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Chabad Lubavitch of Southside, Inc.

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Amid Pandemic, Chabad to Offer Outdoor High Holiday Service in Jacksonville

With Years of Experience Organizing Outdoor Shofar Services, Chabad Has Adapted its Model for the Jewish New Year of 5781 with COVID-19.

Jacksonville, FL, September 11, 2020 --( With the High Holidays approaching and COVID-19 creating difficulties for many in joining a traditional synagogue service, Chabad of Southside will hold an outdoor Rosh Hashanah Shofar service on Sunday, Sept. 20, at 2pm open free to all Jewish Jacksonvillians, no membership required.

The service, which will include prayers for the wellbeing of all humanity, a key theme of Rosh Hashanah, will also be centered around hearing the sound of the Shofar, the central observance of the holiday. It will be one of thousands listed on, the world’s largest directory of outdoor High Holiday services.

“The Rebbe, Rabbi Menachem M. Schneerson, of righteous memory, considered the most influential rabbi in modern history, insisted that the observance of hearing the Shofar, the key observance of Rosh Hashanah, be made accessible to all Jews even those not attending synagogue,” Rabbi Novack explained. “Chabad of Southside has always prioritized making Judaism available to all. During the COVID-19 pandemic, this has taken on a whole new meaning, but our mission to serve everyone remains the same.”

While Rosh Hashanah services are generally held in a synagogue (and will offered this year as well), Chabad has in past years met the needs of those who couldn’t make it with a short outdoor service focused on the shofar observance. Chabad of Southside also creates accessibility by creating a welcoming and nonjudgmental atmosphere and affordability, with no expectation of membership or affiliation. This year, they’ve gone a step further to ensure that the very real health concerns Jacksonville faces are not an impediment to holiday observance.

“Our goal is to lower the barriers of entry, and to encourage each and every Jewish person to actively participate in the observances of Rosh Hashanah,” said Dr. Lazar Finker, Chabad’s President. “This year, that means bringing a Rosh Hashanah service to a location where people can safely participate and making it free of charge as many in our community are hurting financially now.”

The brief service will include the sounding of the shofar as well as selected prayers from the High Holiday liturgy. While not a substitute for the complete Rosh Hashanah prayer service (which can and should be done at home if one is not able to join a congregation), the service will enable everyone to hear the shofar, and bring a heightened sense of community during this difficult time.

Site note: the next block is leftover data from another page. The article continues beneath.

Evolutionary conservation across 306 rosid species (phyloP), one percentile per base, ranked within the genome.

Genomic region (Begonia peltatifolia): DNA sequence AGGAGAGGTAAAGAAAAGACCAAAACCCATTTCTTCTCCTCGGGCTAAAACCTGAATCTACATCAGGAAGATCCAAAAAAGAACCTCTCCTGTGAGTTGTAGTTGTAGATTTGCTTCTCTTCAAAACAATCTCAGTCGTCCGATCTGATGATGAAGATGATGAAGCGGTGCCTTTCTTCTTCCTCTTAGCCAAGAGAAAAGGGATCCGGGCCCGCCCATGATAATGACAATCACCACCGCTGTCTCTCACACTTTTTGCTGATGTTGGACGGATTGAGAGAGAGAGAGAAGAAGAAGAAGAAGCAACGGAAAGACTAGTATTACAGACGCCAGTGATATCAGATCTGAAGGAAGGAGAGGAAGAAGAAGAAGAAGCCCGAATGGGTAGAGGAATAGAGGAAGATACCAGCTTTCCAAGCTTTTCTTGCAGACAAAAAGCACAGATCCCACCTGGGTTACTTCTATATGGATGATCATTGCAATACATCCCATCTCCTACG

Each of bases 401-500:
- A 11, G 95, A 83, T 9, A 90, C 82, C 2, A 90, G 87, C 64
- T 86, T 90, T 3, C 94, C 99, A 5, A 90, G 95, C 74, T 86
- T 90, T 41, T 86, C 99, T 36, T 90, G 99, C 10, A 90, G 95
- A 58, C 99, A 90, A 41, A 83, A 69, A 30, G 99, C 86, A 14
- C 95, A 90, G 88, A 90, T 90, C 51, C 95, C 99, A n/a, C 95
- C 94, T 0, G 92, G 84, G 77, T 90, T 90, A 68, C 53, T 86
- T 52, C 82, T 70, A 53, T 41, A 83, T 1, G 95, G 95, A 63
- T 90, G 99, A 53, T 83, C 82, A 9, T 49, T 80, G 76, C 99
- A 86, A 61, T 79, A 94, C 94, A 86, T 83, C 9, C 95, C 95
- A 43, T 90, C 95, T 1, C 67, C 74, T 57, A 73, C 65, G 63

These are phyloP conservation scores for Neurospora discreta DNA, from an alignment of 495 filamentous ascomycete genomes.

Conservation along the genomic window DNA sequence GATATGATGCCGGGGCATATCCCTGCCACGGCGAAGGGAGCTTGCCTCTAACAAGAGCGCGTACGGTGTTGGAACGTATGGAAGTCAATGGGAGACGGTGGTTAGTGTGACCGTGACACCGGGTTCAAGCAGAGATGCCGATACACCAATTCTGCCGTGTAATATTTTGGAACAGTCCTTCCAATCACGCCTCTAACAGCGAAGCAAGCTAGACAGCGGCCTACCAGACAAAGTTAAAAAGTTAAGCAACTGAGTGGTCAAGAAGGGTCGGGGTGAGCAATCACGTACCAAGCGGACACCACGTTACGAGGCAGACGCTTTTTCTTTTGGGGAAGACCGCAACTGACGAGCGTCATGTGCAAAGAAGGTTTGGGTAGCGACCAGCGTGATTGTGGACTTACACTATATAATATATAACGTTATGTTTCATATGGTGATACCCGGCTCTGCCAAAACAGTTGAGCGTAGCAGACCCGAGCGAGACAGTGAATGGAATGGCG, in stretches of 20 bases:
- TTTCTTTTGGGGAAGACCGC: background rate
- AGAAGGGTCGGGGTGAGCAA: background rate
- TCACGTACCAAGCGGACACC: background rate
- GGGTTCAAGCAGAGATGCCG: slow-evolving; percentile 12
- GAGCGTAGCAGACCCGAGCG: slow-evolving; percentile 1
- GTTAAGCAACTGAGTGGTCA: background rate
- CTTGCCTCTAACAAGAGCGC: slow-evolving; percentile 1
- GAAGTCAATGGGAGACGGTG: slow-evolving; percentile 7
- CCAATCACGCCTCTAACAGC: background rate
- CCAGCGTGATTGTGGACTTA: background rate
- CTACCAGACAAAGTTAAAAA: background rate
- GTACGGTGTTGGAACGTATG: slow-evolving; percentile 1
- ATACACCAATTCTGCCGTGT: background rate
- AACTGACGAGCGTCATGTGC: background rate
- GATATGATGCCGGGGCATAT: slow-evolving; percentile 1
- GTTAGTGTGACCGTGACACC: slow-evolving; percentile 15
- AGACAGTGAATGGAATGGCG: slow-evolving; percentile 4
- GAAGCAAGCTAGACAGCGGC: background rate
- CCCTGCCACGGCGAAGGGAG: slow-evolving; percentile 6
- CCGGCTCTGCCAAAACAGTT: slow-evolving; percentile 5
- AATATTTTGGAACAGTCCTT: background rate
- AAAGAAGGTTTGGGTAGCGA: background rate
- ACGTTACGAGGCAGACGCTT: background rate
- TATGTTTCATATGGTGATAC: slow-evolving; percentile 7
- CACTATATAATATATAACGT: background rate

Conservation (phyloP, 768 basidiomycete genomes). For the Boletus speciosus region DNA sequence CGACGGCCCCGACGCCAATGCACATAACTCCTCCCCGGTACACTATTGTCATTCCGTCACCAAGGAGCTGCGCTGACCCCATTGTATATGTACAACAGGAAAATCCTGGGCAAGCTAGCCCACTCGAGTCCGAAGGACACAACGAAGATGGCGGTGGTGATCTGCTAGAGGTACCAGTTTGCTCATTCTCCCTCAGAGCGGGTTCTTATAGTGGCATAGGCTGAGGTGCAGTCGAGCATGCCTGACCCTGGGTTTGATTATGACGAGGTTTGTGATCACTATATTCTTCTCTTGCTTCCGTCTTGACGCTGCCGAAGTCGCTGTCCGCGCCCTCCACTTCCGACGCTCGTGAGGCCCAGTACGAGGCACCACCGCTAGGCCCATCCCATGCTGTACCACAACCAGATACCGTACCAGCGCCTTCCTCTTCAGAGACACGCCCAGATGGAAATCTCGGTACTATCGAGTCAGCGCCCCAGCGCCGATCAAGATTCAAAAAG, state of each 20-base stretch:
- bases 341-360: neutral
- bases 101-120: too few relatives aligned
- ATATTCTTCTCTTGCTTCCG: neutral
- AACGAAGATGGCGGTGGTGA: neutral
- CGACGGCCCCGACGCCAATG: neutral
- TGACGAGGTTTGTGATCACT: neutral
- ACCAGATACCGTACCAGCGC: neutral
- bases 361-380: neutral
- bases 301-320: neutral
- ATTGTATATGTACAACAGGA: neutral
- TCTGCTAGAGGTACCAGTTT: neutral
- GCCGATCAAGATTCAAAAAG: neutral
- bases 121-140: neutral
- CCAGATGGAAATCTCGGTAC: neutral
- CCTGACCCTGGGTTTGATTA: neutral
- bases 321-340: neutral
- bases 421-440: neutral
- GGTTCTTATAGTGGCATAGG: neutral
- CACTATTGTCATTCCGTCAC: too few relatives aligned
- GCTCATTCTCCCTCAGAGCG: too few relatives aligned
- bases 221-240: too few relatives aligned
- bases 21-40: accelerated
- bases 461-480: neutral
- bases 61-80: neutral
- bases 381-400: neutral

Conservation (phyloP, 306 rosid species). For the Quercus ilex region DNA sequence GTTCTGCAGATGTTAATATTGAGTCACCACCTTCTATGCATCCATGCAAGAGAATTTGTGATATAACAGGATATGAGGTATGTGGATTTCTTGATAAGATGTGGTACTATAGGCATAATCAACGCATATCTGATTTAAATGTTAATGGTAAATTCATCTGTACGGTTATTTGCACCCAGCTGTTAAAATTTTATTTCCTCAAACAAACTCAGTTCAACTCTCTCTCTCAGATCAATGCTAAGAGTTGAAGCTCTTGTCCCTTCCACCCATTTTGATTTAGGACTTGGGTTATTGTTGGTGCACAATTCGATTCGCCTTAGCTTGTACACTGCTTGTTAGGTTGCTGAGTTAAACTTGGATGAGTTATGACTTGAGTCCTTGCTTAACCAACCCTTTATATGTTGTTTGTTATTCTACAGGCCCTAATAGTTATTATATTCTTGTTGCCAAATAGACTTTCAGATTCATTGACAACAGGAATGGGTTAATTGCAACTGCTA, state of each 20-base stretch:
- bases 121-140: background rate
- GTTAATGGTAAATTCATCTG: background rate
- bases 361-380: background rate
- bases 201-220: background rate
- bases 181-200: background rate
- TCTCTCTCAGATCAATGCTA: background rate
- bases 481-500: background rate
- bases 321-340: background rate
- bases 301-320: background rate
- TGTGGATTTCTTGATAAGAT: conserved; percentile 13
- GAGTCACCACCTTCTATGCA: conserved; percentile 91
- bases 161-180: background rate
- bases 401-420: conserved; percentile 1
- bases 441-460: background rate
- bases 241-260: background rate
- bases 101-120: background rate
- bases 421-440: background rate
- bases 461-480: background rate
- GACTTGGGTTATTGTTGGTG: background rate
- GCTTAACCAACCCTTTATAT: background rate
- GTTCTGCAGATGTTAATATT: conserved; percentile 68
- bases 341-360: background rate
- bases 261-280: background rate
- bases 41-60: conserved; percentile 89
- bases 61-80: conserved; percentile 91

Chabad of Southside will also be hosting their regular traditional High Holiday service, albeit with a more limited crowd and distanced, throughout the Holidays the schedule and a link to reserve a seat is available on their website.

For more information about this ceremony contact Chabad at 904-646-4434 or visit

Press Contact:
Rabbi Shmuli Novack 904-646-4434 . (Note: In keeping with Jewish practice, Rabbi Novack will be unable to answer phone calls or email inquiries on the holiday, and interviews and photo ops will be available before the holiday, which begins Friday, Sept 18 at sunset.)

About Chabad of Southside
Chabad of Southside offers Jewish education, outreach and social-service programming for families and individuals of all ages, backgrounds and affiliations from the recently completed Finker-Frenkel Chabad Center. For more information visit

About Rosh Hashanah
Rosh Hashanah, the Jewish new year, begins this year at sundown on September 18 through nightfall on September 20. Literally meaning “head of the year,” the two-day holiday commemorates the creation of the world and marks the beginning of the Days of Awe, a 10-day period of introspection and repentance that culminates in the Yom Kippur holiday. For more information about Rosh Hashanah, visit

About the Shofar
The shofar is the central symbol of Rosh Hashanah, which is celebrated near the beginning of each fall. Synagogues blast the shofar every day for a month leading up to the holiday, culminating with a sequence of 100 blasts during the Rosh Hashanah services, which take place this year on September 20. The cry of the shofar is a call to repentance as Jews look back at misdeeds of the past year and resolve to improve during the coming one. From more on the shofar, visit

Note: The shofar is only sounded on Sunday, September 20. While Rosh Hashanah services will also take place the preceding day, Saturday, September 19 and the evening of Friday September 18, the Shofar is not sounded then, as its use is actually prohibited on Shabbat.
Contact Information
Chabad Lubavitch of Southside, Inc.
Shmuli Novack

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